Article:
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Leading Neuroscience Researchers Attend Swartz Foundation Workshop

Scientists to Discuss Nonconscious Processing and its Relationship to Human Consciousness at Cold Spring Harbor Laboratory

OLD FIELD, NY, April 9, 2007 -- The Swartz Foundation, a leading private research foundation supporting the study of theoretical and computational neuroscience, today convened its 2007 Banbury Workshop, “New Frontiers In Studies Of Nonconscious Processing,” to be held through April 11 at Cold Spring Harbor Laboratory on Long Island, NY. Professor Tim Wilson, University of Virginia, and Professor Ap Dijksterhuis, University of Amsterdam, organized the workshop.

Jerry Swartz, Founder and Chairman of the Swartz Foundation, said “There has recently been a strong research focus on unconscious thought. It has long been understood that somewhere below our immediate level of consciousness there is a layer of non-conscious mental activity that supports the conscious and maintains on-going inner mentation. We look forward to hearing about the exciting new theoretical research and experimental studies on nonconscious processing from the workshop participants.”

“At this conference,” wrote Tim Wilson, “we will bring together senior research scientists from neurobiological, cognitive and behavioral disciplines who are interested in nonconscious processing and its relationship to human consciousness.” Attendees from around the world include social psychologists, cognitive psychologists, computational neuroscientists, neural physiologists, philosophers and theoreticians.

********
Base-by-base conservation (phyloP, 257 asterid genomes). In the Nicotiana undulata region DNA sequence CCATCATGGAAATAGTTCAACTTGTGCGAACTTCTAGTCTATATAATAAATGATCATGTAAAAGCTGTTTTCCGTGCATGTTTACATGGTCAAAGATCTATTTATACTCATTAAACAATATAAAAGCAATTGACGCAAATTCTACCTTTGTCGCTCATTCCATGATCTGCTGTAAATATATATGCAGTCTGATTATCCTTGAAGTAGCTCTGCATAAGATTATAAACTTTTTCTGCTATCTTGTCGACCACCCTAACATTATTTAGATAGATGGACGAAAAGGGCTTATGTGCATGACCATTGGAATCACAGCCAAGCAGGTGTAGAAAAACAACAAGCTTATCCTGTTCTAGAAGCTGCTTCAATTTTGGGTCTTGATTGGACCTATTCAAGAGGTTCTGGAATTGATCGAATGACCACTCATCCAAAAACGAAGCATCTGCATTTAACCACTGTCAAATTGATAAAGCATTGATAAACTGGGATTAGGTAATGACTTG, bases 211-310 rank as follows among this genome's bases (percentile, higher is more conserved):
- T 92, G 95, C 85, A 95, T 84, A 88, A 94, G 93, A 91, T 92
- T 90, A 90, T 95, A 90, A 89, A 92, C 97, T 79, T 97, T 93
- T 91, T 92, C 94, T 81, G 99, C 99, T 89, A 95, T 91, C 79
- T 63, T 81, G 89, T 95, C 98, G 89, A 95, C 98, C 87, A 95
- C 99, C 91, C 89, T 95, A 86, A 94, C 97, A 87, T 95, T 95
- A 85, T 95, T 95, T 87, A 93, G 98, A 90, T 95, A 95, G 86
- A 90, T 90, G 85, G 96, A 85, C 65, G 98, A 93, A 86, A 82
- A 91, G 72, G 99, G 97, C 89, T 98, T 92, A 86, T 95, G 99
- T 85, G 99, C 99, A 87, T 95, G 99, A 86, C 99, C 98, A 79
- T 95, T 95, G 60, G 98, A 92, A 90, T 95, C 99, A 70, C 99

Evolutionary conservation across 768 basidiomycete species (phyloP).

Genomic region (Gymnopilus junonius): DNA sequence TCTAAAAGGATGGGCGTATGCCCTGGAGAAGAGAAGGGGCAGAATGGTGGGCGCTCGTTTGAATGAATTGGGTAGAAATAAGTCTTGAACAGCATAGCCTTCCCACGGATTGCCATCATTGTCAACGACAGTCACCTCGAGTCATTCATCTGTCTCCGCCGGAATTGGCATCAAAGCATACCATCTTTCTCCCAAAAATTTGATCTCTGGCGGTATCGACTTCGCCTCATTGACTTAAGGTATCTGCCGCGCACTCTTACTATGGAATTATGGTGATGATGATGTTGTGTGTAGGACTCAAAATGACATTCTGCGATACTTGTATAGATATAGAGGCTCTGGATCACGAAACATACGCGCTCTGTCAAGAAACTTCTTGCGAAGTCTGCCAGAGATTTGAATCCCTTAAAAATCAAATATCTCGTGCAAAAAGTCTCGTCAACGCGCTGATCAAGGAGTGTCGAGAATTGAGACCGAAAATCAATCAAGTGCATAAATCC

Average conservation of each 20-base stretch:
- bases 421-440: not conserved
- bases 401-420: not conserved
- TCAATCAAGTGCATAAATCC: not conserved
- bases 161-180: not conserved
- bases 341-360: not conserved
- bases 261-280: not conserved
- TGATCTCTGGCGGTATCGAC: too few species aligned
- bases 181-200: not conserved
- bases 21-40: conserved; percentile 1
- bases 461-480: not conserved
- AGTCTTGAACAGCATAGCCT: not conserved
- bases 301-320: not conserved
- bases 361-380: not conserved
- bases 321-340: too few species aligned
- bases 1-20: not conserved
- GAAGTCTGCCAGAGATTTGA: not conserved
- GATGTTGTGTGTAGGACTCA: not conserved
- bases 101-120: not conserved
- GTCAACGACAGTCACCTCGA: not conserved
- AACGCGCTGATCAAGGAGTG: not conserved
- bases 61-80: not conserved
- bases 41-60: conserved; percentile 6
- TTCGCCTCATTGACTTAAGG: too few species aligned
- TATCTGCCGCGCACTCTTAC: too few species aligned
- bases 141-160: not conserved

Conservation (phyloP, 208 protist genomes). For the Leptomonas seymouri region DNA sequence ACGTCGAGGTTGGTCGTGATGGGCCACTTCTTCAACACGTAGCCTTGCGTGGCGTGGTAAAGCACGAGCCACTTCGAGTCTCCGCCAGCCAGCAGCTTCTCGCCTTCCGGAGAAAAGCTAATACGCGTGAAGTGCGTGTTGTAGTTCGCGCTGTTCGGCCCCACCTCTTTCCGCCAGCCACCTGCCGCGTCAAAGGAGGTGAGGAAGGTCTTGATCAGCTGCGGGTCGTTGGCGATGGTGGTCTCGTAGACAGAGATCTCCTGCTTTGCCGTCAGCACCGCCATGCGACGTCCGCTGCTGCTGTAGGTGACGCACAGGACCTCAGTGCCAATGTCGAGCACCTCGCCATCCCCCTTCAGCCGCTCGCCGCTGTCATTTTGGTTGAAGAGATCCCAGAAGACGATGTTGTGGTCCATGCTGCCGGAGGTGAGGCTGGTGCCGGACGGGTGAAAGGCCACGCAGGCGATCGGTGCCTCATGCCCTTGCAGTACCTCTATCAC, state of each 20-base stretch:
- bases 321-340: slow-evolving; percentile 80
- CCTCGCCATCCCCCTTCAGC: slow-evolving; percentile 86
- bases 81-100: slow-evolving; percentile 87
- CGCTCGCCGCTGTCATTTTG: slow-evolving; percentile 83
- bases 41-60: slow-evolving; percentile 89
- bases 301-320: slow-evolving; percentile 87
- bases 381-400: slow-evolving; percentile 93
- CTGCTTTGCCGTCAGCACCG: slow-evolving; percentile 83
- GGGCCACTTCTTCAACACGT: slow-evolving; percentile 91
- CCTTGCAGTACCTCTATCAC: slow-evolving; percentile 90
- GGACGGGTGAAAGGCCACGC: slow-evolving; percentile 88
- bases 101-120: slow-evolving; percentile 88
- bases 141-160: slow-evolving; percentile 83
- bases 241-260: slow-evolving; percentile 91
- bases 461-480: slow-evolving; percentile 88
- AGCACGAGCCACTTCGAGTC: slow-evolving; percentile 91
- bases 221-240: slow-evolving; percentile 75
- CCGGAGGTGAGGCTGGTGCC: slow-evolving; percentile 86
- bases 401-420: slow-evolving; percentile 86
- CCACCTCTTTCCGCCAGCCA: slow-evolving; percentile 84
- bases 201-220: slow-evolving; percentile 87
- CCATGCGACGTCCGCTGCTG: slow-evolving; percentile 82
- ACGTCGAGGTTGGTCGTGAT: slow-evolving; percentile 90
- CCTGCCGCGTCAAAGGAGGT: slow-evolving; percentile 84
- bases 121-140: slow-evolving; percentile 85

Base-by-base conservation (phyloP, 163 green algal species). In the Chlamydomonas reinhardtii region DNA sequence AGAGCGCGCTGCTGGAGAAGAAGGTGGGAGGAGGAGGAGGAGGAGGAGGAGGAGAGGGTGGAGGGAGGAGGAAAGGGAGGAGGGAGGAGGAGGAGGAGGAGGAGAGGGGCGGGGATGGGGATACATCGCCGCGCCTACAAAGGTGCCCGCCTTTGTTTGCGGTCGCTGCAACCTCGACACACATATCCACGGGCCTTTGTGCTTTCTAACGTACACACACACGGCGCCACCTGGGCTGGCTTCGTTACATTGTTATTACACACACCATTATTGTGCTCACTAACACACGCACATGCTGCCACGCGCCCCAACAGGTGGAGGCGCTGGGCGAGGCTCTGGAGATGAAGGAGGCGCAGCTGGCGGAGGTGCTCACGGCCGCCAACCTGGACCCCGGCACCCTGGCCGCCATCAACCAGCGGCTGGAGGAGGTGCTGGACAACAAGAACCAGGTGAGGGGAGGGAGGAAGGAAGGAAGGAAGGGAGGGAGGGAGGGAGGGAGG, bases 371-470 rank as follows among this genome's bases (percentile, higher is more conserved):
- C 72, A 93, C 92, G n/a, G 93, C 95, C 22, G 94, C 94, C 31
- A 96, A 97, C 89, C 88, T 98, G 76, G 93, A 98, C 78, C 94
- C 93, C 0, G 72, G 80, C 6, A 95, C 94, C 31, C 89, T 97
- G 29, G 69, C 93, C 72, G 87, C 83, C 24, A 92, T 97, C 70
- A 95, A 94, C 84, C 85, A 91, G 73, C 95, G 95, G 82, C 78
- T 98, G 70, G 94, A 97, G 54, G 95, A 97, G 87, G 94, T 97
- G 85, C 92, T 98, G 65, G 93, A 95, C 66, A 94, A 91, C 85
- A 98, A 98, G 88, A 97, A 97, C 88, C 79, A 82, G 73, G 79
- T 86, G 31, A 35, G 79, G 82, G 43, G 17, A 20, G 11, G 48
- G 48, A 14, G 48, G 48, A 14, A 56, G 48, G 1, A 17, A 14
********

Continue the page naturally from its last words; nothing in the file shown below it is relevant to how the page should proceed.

In sponsoring this workshop, and supporting research at the Swartz centers for computational neuroscience, the Foundation hopes to spark collaboration in the neuroscience community. The Foundation has sponsored Banbury Center Workshops at the Cold Spring Harbor Laboratory since 1998. Previous topics have ranged from “Communication in Brain Systems,” and “Neurobiology of Decision-Making,” to “Can a Machine Be Conscious?” For a history of the workshops, visit this web page:

The Swartz Foundation was established by Jerry Swartz in 1994 to explore the application of mathematical physics, computer science, systems analysis and behavioral psychology to theoretical neurobiology, as a path to better understand the brain/mind relationship.

The Foundation supports post-doc research in theoretical neuroscience at 10 universities and scientific institutions, through centers at Princeton University (established in 2007), Yale University (2007), Columbia University (2005), Cold Spring Harbor Laboratory (2004), and UC San Diego (2002), and in partnership with the Sloan Foundation at their original five Centers for Theoretical Neurobiology (1994) at Salk Institute, Cal Tech, UC San Francisco, NYU/Courant and Brandeis University. The Swartz Foundation also sponsors conferences, workshops, seminars, and public lectures in brain science.

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